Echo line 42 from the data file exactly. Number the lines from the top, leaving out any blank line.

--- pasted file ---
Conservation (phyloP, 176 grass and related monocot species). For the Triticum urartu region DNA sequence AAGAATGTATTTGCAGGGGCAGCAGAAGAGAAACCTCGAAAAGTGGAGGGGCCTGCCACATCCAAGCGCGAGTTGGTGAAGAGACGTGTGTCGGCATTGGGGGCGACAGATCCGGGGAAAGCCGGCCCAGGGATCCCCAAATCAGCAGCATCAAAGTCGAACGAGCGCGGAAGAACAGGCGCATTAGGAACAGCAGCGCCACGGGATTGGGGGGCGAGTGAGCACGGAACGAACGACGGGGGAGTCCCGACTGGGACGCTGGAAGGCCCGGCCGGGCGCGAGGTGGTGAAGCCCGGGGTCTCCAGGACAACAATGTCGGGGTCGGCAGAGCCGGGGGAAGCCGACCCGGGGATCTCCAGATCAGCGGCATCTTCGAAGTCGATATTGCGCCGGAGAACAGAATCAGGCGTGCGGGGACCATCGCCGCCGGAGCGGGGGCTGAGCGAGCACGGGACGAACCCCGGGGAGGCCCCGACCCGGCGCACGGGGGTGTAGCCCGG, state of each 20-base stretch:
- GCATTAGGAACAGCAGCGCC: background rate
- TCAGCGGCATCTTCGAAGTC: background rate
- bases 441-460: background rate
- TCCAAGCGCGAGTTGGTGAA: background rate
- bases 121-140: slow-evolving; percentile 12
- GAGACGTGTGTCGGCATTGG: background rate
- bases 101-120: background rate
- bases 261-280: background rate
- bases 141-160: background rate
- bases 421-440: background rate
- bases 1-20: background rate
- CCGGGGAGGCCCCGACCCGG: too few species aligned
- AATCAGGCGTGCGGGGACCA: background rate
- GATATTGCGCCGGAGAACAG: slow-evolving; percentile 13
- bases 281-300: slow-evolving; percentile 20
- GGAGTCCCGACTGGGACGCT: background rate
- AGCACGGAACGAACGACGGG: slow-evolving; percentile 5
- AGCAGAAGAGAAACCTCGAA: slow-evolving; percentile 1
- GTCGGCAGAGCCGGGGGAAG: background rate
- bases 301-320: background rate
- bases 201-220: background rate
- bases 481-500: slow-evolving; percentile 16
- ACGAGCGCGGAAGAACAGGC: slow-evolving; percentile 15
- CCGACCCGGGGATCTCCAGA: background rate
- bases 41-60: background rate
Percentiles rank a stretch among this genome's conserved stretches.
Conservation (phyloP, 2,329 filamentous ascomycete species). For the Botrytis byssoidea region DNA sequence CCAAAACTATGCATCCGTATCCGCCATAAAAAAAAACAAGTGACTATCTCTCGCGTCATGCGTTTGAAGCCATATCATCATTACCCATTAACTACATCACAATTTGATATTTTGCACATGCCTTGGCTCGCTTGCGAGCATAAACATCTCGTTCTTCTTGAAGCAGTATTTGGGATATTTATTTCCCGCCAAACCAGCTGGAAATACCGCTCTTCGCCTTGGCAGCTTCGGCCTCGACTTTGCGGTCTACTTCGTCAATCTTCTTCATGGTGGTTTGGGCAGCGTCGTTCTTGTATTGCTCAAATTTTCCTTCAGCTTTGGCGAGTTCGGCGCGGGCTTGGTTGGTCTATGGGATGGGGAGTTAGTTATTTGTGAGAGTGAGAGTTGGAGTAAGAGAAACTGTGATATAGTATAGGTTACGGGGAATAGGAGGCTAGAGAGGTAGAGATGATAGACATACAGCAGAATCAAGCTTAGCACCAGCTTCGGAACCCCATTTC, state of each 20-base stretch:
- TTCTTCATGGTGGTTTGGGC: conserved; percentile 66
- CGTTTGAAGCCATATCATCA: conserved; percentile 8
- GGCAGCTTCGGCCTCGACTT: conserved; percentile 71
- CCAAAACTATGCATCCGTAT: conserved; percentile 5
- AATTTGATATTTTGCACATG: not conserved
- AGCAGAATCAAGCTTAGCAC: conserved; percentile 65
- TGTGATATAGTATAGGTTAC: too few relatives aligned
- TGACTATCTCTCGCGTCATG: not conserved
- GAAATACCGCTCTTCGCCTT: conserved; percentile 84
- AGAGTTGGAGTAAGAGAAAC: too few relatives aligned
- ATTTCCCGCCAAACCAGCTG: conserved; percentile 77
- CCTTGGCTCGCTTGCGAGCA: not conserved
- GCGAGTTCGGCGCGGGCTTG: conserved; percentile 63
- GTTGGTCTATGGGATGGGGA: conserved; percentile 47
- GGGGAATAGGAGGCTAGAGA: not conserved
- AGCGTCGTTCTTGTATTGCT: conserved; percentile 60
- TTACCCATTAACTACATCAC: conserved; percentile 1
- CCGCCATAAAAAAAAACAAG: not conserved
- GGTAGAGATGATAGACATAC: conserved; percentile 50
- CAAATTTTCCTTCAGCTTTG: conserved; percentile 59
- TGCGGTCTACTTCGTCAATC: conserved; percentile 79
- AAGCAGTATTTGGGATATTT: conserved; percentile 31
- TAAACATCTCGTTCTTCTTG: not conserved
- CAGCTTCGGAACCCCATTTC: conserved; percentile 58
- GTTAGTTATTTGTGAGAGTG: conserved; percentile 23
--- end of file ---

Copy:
- GTTGGTCTATGGGATGGGGA: conserved; percentile 47